Anti-Zuma protests TAKE OVER SA
While the marches are drawing attention to political debate, are they achieving their intentions?
MANY South Africans have taken to the streets to express their dissatisfaction with President Jacob Zuma’s presidency. This mobilisation is led by opposition parties and civil society groups. This comes after the president’s reshuffling of the cabinet and the downgrading of South Africa to junk status by credit rating agencies.
THE NECESSITY OF DEMONSTRATIONS
According to policy analyst and human rights activist, Nkosikhulule Nyembezi, these marches and demonstrations are an indication that in this country there’s freedom of expression which is something positive about our democracy.
He says even if they don’t manage to achieve their goal of removing the president from office, these marches are necessary to bring awareness. He says it’s about mobilisation of the masses.
There were people who were unaware about the political situation and now these demonstrations will make them aware.
“A march will draw the attention of the public to that debate and
It may not solve our problems at the moment, but it will surely send a clear warning to those we voted into power. Nyembezi says it’s not easy to put weight into what the president is saying, pointing out that we ought to question ourselves about being in junk status.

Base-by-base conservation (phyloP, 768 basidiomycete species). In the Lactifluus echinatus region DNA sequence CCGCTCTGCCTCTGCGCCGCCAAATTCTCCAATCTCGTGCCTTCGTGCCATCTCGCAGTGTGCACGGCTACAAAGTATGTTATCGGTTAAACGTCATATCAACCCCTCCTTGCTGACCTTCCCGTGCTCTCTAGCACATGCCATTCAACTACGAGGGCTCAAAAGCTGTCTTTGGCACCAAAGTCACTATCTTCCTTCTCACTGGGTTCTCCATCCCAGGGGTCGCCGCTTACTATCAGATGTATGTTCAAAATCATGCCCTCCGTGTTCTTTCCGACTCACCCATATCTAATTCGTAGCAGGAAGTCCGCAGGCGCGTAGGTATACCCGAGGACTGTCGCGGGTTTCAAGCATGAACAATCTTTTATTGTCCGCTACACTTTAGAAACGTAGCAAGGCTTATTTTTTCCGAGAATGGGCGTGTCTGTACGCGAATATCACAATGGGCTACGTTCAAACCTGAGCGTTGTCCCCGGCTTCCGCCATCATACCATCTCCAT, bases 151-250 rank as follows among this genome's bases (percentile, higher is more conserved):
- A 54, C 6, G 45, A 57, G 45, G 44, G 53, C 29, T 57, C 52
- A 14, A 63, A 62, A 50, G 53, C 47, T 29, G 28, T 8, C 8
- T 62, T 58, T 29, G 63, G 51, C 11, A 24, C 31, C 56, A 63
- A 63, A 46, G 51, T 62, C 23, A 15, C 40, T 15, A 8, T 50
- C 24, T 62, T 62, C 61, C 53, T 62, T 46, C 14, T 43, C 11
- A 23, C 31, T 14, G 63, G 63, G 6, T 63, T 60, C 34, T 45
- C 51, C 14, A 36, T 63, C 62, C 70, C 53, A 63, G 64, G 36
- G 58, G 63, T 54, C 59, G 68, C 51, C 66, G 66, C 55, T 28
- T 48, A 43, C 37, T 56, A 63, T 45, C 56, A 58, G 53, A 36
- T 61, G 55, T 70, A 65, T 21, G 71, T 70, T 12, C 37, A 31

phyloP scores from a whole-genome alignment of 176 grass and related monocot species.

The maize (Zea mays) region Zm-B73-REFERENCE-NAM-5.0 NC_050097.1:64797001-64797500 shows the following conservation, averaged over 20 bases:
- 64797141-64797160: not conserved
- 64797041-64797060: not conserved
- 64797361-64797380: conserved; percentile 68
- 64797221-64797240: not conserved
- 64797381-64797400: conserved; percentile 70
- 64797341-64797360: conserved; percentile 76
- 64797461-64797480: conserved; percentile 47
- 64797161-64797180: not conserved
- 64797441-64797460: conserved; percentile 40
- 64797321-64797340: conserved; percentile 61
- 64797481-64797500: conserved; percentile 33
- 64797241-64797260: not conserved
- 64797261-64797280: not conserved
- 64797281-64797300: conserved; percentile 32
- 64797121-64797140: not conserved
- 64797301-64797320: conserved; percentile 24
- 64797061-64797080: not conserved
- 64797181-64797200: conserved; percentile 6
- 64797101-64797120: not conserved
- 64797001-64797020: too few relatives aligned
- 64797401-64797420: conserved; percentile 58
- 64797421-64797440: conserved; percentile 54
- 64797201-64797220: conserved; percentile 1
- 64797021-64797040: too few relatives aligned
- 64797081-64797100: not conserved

“The effects of the bad credit ratings will be felt for a long time. But there are other sectors that will feel it later in the year. To turn the situation around will take about five to seven years. The question is, is our economy resilient enough to withstand it this time? The answer to this question is, only time will tell.”
WHAT IS UNIQUE
However, he says we shouldn’t think we’re headed for the same fate as other African countries. “What is unique about South Africa is that we are in the adolescent years of our democracy,” says Nyembezi.
“We’re going through these stages because we’re a maturing democracy. This is a test of how strong our democracy is.” NSIZWER HLUBI I doubt if protests can address our issues. This will instead scare off companies that would invest in South Africa. expose the cracks within our politics,” he says.
President Zuma says the marches were a clear indication that racism still exists in South Africa.
JUNK STATUS AFFECTS US ALL
MARCHES NECESSARY TO BRING AWARENESS
I don’t think so because this country is already messed up. I can only hope for better things.